9/16/2020 Basis (in cents/bushel)

9/17/2020 Basis (in cents/bushel)

Daily Change

Elevators

     

   Cincinnati OH

3

3

0

   Chicago IL

-10

-10

0

   Burns Harbor IN

-12

-15

-3

Processors

     

   Decatur IL

15

15

0

   Decatur IN

-20

-20

0

   Morristown IN

-15

5

20

   Lafayette IN

-5

-5

0

   Sioux City IA

-55

-55

0

   Des Moines IA

-10

-20

-10

   Cedar Rapids IA

-50

-50

0

   Council Bluffs IA

-50

-50

0

   Lincoln NE

-45

-55

-10

River Terminals

     

   Toledo OH

-20

-20

0

   Seneca IL

-45

-45

0

   Savanna IL

-5

-16

-11

   Davenport IA

-3

-13

-10

   Morris IL

-45

-45

0

Source: Refinitiv

     

November futures price as base.

     

 

Weekly soybean exports soared through the week ending September 10. Shipments rose 44 million bushels from the previous week to 63.7 million bushels due in large part to increased loading paces to China. Over 40 million bushels of soybeans left U.S. ports destined for China between September 4-10.

Between the larger export shipment volumes to China and more new crop soybean flash sales yesterday (9.7 million bushels to China and 13.2 million to an unknown buyer), November futures prices have risen over $0.355/bushel on the week – the first time since the beginning of the trade war that prices have traded higher than $10/bushel. Could beans rise past $10/bushel? Total Farm Marketing’s Naomi Blohm outlines yield estimates that would take futures prices to that level in the latest Ag Marketing IQ column.

Soybean acreage could lose ground to attractively priced corn in the Pampas Grain Belt region in Argentina this year. Soybean is typically Argentina’s top cash crop, but lucrative profitability options for corn and dry weather conditions exacerbated by a La Niña weather pattern could result in a significant acreage shift to corn for the 2020/21 growing season. Planting will begin in Argentina during September for corn and October for soybeans.

Wheat

Contract

Price Change*

Price*

Chicago SRW – December Futures

+$0.035

$5.5975

Kansas City HRW – December Futures

+$0.0475

$4.9225

Minneapolis HRS – December Futures

+$0.025

$5.44

In an unprecedented move, Algeria opened a tender to Black Sea markets overnight, sending prices in the Black Sea region soaring. Algeria typically purchases soft wheat from France, but the recent harvest downgrades in the European Union’s top wheat-producing country has led to a significant decline in exportable supplies.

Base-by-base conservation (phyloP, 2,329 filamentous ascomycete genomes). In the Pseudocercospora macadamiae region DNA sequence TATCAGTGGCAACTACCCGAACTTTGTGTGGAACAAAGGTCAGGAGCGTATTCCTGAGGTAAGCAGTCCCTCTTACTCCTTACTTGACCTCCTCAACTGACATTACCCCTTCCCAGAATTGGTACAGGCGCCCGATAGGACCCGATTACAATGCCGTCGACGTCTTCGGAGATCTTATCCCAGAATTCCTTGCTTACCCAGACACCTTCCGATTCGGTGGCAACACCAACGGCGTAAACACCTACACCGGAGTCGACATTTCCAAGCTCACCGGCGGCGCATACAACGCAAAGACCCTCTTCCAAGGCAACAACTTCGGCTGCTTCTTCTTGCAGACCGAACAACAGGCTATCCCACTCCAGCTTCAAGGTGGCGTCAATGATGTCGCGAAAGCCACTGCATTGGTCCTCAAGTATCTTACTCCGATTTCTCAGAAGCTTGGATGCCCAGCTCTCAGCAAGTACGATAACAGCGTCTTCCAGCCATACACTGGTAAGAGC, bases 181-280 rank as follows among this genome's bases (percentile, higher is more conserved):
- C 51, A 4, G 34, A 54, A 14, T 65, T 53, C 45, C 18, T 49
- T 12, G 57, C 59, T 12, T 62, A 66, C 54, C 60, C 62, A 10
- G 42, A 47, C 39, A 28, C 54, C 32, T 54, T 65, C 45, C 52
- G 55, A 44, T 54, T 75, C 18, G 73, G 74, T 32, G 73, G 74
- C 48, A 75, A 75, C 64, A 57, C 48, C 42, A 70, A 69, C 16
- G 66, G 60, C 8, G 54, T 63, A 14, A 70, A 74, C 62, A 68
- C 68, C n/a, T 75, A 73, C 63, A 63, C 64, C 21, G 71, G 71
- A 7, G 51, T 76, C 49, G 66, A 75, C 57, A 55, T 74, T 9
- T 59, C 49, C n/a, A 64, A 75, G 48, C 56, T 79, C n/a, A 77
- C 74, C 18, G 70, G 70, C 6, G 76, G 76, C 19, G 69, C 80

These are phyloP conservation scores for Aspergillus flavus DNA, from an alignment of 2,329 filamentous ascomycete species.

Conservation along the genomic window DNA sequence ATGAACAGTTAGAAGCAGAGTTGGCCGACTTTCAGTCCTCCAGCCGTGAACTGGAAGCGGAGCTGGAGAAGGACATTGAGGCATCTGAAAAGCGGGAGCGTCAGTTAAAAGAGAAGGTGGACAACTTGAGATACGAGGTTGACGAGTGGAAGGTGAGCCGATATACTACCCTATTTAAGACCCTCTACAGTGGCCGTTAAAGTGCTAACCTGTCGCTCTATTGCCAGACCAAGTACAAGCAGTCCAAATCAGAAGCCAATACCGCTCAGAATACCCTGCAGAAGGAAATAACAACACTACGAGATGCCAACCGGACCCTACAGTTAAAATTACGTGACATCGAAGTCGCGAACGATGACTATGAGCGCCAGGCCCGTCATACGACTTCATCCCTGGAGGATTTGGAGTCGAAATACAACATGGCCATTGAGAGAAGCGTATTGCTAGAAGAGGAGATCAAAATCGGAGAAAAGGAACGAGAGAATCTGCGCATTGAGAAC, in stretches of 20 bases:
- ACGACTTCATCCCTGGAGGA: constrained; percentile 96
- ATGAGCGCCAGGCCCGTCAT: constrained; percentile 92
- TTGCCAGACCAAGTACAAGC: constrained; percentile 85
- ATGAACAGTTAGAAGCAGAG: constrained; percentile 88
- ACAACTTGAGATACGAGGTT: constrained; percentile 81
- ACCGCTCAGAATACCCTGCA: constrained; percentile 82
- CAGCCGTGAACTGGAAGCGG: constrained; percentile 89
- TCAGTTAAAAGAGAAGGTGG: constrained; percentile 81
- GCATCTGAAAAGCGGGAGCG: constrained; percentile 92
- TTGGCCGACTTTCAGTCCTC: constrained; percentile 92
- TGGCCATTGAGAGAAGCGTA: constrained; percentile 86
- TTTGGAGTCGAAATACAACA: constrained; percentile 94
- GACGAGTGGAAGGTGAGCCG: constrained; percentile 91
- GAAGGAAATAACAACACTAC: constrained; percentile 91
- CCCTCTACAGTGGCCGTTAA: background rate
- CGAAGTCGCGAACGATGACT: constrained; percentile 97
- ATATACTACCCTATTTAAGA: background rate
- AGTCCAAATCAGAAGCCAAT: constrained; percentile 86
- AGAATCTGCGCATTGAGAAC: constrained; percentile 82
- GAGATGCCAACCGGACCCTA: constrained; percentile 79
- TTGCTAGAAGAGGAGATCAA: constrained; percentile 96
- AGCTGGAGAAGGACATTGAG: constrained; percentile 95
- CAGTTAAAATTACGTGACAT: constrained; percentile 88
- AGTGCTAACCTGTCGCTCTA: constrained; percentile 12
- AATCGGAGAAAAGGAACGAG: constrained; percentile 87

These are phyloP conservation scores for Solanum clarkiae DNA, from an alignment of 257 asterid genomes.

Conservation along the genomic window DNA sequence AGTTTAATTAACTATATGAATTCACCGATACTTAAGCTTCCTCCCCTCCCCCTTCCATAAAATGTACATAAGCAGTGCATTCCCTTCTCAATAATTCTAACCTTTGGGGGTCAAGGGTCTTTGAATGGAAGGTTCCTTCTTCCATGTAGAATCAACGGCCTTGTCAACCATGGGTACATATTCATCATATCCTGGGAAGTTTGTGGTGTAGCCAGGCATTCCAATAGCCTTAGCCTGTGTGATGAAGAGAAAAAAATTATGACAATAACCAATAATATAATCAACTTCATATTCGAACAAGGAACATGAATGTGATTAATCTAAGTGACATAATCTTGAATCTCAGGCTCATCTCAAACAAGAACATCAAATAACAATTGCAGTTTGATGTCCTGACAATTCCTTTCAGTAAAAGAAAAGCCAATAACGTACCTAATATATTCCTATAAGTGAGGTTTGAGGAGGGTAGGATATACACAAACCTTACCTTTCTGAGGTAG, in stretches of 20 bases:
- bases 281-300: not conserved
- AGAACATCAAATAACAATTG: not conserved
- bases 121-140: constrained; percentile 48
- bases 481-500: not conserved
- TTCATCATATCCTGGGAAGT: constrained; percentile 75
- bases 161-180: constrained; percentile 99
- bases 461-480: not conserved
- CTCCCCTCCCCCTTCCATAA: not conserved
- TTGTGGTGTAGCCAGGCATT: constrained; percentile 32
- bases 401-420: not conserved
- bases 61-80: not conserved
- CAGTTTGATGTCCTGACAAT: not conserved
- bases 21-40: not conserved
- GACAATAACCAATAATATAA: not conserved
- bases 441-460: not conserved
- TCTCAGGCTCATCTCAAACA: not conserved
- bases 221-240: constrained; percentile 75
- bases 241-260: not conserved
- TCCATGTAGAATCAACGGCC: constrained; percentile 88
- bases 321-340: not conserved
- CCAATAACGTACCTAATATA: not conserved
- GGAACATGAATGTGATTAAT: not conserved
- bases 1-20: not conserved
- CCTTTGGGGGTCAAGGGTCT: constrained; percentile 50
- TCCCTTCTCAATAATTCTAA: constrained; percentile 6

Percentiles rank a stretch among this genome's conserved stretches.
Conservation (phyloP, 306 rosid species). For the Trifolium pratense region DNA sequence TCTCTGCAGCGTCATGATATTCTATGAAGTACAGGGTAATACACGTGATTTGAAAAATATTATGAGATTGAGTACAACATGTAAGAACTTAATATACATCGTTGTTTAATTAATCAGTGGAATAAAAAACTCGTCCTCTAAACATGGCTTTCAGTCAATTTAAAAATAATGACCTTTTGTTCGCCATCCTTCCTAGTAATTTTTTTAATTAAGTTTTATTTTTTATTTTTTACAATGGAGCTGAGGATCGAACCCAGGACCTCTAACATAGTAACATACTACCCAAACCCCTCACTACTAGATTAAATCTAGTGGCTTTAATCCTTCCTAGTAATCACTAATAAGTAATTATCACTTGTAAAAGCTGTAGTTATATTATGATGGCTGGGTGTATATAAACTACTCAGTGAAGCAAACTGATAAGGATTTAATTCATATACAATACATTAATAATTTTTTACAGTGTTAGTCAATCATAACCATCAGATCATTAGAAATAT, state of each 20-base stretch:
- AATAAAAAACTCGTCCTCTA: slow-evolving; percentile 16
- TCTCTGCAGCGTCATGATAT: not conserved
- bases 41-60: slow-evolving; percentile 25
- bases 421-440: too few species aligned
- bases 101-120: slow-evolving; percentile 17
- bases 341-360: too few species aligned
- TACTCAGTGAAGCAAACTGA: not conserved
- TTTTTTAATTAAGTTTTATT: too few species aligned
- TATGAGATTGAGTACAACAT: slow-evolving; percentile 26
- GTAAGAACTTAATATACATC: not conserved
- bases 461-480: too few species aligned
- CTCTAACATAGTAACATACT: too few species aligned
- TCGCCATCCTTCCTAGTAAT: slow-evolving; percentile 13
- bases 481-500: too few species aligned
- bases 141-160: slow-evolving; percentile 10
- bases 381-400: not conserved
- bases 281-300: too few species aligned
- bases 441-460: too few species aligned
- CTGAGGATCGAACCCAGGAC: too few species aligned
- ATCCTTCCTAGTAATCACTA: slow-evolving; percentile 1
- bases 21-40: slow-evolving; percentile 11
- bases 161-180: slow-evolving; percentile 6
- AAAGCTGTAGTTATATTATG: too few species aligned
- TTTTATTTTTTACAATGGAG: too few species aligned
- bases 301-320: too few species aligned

The news of increased international activity sent futures prices in the wheat complex soaring, with some support also carrying over from the soybean price rally. Prices were also underpinned by a slightly weaker dollar overnight as the ICE Dollar Index weakened 0.03% to $92.940.

Cash prices for soft red winter wheat were largely unchanged across the Midwest yesterday. Basis for hard red winter wheat at a Texas rail facility loading into U.S. Gulf export terminals weakened $0.05/bushel to $1.54 over the nearby Kansas City HRW futures contract. HRW basis was largely unchanged elsewhere in the Southern Plains.

Wheat export shipments dipped slightly last week, but overall export loading paces continue to support strengthening prices. For the week ending September 10, wheat exports dipped 22% to 20.7 million bushels. But marketing year-to-date loading paces remain 6% ahead of shipment volumes for the same time in 2020/21. Yesterday’s reduced volumes may be indicative of increased competition from Canadian wheat, though that will be made clear if shipments decline in next week’s export report.

Weather: Clear skies and moderate temperatures will give farmers plenty of opportunity to advance harvest progress over the weekend, according to NOAA’s short-range forecasts. Showers in the Pacific Northwest will move into the Northern Plains late tomorrow night, which could slow spring wheat harvests in both areas.

Temperatures will be seasonally cooler across the Midwest this weekend, though frost remains unlikely. As fall begins on Sunday, chances for frost will increase in the Northern Plains. The National Weather Service points out that the first freeze in the region typically occurs between September 21 – 30. While the region saw frost activity earlier this month, farmers will need to factor in cooler temperatures going forward as they race to put the 2020 crop into bins.

Median date of first frost

Financials: Coronavirus cases in the U.S. rose by 44,842 to 6,676,410 cases as of this morning according to the Johns Hopkins Coronavirus Resource Center. The death toll increased by 824 lives to 197,655 deaths as of press time.

U.S. stock futures wobbled this morning as simultaneous futures and options contract expirations caused a new round of market volatility in overnight trade. The volatility could be offset by advances in COVID-19 vaccine trials as well as the advancement of a bipartisan spending bill to prevent a government shutdown in November. Investors continue to seek out riskier equity assets as Federal Reserve monetary policies suppress bond yields at low levels. S&P 500 futures traded 0.14% higher to $3,355.75 this morning while Dow futures shed 0.13% to $27,784.